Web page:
Hospital safety climate and safety outcomes: is there a relationship in the VA?
ABSTRACT Strengthening safety climate is recognized as a necessary strategy for improving patient safety. Yet there is little empirical evidence linking hospitals' safety climate with safety outcomes.The authors explored the potential relationship between safety climate and Veterans Health Administration hospital safety performance using the Patient Safety Indicator (PSI) rates. Safety climate survey data were merged with hospital discharge data to calculate PSIs. Linear regressions examined the relationship between hospitals' safety climate and dimensions of safety climate with individual PSIs and a PSI composite measure, controlling for organizational-level variables. Safety climate overall was not related to the PSIs or to the PSI composite, although a few individual dimensions of safety climate were associated with specific PSIs. Perceptions of frontline staff were more closely aligned with PSIs than those of senior managers.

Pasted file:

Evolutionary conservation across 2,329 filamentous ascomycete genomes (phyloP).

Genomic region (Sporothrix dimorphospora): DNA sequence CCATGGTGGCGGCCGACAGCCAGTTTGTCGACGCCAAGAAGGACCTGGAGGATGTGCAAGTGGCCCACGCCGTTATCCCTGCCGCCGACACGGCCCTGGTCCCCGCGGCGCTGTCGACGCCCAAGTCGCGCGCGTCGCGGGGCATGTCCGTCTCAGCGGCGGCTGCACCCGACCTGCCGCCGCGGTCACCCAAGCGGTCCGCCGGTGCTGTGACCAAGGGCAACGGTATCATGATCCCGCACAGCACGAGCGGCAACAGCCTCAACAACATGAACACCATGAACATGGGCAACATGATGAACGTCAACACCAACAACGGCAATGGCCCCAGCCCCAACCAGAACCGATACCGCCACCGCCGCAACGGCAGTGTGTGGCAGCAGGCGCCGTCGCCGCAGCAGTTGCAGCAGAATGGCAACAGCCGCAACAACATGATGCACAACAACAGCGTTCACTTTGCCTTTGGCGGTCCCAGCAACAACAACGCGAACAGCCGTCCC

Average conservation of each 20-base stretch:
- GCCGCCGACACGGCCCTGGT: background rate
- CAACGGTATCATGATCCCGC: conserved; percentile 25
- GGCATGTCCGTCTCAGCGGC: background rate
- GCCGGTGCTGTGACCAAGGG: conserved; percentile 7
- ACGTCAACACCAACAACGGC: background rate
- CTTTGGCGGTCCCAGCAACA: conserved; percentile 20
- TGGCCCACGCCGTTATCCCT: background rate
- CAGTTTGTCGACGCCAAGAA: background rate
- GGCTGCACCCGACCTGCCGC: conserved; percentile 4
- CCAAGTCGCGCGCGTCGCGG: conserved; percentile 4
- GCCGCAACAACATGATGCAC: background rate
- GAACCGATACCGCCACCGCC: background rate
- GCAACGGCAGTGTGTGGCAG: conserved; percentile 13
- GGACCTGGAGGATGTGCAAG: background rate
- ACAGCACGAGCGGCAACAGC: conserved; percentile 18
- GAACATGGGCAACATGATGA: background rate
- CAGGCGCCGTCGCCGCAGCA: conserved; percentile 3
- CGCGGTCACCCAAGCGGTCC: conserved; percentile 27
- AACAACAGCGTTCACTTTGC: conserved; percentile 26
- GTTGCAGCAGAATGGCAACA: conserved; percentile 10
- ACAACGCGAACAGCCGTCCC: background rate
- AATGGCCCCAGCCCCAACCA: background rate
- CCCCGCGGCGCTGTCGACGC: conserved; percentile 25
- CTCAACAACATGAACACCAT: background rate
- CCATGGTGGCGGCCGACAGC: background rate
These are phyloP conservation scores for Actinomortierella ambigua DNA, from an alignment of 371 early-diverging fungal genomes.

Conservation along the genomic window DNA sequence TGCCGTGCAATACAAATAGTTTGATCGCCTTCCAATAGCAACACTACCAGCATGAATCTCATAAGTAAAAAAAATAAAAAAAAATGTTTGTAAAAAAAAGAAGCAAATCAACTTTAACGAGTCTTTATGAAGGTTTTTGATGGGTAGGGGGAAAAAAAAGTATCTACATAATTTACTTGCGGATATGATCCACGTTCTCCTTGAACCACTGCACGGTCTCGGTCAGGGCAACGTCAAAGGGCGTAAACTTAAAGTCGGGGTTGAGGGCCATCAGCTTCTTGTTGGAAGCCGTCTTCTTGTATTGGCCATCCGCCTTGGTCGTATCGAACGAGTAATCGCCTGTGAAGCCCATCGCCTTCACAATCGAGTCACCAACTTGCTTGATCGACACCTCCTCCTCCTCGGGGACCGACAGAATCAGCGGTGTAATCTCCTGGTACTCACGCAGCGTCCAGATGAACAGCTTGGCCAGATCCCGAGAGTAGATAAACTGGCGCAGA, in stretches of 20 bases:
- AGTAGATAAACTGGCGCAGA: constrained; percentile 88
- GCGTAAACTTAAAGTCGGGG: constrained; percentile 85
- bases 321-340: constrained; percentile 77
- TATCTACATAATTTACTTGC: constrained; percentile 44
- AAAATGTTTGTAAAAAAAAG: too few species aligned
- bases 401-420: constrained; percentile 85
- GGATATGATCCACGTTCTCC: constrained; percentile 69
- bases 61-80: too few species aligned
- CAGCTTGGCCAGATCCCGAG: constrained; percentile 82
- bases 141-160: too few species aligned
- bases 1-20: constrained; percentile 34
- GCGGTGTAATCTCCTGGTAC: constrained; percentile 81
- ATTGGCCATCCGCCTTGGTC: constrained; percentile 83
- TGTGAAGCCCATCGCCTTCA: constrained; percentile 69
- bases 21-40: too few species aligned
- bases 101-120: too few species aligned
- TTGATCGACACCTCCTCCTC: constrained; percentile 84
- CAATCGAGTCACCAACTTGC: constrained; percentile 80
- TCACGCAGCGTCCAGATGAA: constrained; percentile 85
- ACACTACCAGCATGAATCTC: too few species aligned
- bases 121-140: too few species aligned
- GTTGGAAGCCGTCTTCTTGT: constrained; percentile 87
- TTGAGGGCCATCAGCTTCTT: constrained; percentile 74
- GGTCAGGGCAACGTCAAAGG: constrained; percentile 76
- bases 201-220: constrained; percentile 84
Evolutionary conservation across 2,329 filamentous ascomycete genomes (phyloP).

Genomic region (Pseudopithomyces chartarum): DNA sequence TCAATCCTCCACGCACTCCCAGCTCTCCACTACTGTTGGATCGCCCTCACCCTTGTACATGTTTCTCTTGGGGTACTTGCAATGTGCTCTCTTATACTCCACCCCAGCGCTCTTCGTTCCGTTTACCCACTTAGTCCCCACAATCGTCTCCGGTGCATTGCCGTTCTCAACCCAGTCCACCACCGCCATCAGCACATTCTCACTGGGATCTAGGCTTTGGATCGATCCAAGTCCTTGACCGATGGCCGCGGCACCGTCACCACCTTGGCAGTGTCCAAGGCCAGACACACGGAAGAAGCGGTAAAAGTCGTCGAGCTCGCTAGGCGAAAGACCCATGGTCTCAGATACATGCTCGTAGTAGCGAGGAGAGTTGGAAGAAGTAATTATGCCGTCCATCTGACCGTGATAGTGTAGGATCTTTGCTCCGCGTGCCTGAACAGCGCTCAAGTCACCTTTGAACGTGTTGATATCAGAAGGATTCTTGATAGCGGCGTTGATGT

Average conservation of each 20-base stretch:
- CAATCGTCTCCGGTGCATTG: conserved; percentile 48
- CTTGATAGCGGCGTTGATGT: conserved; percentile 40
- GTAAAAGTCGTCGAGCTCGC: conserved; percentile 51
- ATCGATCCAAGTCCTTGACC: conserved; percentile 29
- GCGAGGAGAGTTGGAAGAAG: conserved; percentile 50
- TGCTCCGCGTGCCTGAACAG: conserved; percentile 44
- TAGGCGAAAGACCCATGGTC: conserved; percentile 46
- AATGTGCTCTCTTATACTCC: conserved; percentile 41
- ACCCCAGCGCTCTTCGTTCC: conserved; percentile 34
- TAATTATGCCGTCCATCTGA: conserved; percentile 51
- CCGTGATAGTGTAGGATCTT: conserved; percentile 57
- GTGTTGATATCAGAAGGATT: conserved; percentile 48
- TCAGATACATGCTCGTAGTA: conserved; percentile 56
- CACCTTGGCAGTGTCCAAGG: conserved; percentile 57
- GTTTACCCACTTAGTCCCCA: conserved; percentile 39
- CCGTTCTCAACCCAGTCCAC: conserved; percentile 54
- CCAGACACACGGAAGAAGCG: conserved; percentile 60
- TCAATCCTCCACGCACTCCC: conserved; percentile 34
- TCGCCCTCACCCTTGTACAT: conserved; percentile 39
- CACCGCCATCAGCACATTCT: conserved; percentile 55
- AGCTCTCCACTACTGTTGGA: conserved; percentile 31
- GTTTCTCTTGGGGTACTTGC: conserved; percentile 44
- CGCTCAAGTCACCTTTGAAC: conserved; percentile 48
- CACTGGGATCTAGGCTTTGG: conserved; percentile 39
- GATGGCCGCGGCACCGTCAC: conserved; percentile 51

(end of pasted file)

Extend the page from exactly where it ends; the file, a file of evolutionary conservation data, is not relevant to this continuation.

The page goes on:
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ABSTRACT: BACKGROUND: Because patients are at the frontline of care where safety climate is closely tied to safety events, understanding patient perceptions of safety climate is crucial. We sought to develop and evaluate a parent-reported version of the Agency for Healthcare Research and Quality Hospital Survey on Patient Safety Culture and to relate parent-reported responses to parental need to watch over their child's care to ensure mistakes are not made. METHODS: Parents (n=172) were surveyed about perceptions of hospital safety climate (14 items representing four domains-overall perceptions of safety, openness of staff and parent communication, and handoffs and transitions) and perceived need to watch over their child's care. Confirmatory factor analysis (CFA) was used to validate safety climate domain measures. Logistic regression was used to relate need to watch over care to safety climate domains. RESULTS: CFA indices suggested good model fit for safety climate domains. Thirty-nine per cent of parents agreed or strongly agreed they needed to watch over care. In adjusted models, need to watch over care was significantly related to overall perceptions of safety (OR 0.20, 95% CI 0.11 to 0.37) and to handoffs and transitions (0.25, 0.14 to 0.46), but not to openness of staff (0.67, 0.40 to 1.12) or parent (0.83, 0.48 to 1.45) communication. CONCLUSIONS: Findings suggest parents can provide valuable data on specific safety climate domains. Opportunities exist to improve our safety climate's impact on parent burden to watch over their child's care, such as targeting overall perceptions of safety as well as handoffs and transitions.BMJ quality & safety 03/2013; · 2.39 Impact Factor